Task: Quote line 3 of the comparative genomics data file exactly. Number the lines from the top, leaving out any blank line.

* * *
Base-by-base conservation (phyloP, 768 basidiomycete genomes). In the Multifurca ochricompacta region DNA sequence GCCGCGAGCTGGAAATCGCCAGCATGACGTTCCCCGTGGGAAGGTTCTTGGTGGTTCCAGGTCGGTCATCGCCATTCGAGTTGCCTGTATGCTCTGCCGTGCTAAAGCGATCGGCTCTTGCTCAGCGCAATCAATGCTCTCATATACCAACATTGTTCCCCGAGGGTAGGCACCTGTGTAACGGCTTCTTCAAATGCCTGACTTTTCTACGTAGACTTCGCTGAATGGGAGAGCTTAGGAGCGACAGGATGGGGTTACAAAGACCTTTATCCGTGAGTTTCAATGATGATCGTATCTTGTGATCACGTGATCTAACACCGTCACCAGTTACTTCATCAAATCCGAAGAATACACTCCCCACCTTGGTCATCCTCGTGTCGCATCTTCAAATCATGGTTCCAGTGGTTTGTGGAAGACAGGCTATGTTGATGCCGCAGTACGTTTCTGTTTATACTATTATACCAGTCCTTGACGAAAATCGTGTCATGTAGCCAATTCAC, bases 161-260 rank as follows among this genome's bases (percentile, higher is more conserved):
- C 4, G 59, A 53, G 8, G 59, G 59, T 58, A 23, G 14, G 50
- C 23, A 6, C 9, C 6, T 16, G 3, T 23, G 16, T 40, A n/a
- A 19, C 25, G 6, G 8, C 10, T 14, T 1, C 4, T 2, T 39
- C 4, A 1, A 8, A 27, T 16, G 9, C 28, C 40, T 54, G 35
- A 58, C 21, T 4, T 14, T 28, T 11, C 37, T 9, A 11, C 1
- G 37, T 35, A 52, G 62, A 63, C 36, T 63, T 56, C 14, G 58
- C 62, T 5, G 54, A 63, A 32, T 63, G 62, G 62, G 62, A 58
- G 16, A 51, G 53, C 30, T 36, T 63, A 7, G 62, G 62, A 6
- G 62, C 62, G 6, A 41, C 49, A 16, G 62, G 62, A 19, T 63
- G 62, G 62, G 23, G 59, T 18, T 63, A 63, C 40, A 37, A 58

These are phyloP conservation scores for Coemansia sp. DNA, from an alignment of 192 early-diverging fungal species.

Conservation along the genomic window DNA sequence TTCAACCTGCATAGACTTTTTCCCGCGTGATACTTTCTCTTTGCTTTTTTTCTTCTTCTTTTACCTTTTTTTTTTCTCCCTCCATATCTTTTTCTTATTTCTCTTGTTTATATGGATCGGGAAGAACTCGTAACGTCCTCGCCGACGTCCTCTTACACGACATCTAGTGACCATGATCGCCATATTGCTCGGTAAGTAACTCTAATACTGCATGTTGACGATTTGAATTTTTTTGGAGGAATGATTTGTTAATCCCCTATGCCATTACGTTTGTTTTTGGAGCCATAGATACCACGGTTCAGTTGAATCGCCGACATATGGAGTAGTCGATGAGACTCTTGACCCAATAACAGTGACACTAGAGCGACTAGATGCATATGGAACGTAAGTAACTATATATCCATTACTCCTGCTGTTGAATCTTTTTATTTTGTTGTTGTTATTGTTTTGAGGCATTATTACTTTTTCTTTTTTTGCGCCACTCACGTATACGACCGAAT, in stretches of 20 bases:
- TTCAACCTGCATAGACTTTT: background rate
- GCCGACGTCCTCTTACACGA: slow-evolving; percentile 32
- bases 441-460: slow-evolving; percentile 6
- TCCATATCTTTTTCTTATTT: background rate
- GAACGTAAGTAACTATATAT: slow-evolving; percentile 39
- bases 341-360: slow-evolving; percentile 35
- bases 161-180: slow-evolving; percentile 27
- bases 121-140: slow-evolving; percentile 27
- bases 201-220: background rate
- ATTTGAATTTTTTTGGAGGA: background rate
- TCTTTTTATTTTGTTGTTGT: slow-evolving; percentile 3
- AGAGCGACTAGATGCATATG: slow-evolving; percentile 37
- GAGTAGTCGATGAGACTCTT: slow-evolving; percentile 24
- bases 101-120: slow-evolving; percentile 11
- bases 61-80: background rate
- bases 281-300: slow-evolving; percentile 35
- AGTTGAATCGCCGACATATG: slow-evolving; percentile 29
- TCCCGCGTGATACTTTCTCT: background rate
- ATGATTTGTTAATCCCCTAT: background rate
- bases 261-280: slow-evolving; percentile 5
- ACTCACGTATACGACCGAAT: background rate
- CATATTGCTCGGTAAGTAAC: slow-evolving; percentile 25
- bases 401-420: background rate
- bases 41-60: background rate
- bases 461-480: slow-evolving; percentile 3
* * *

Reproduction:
- C 23, A 6, C 9, C 6, T 16, G 3, T 23, G 16, T 40, A n/a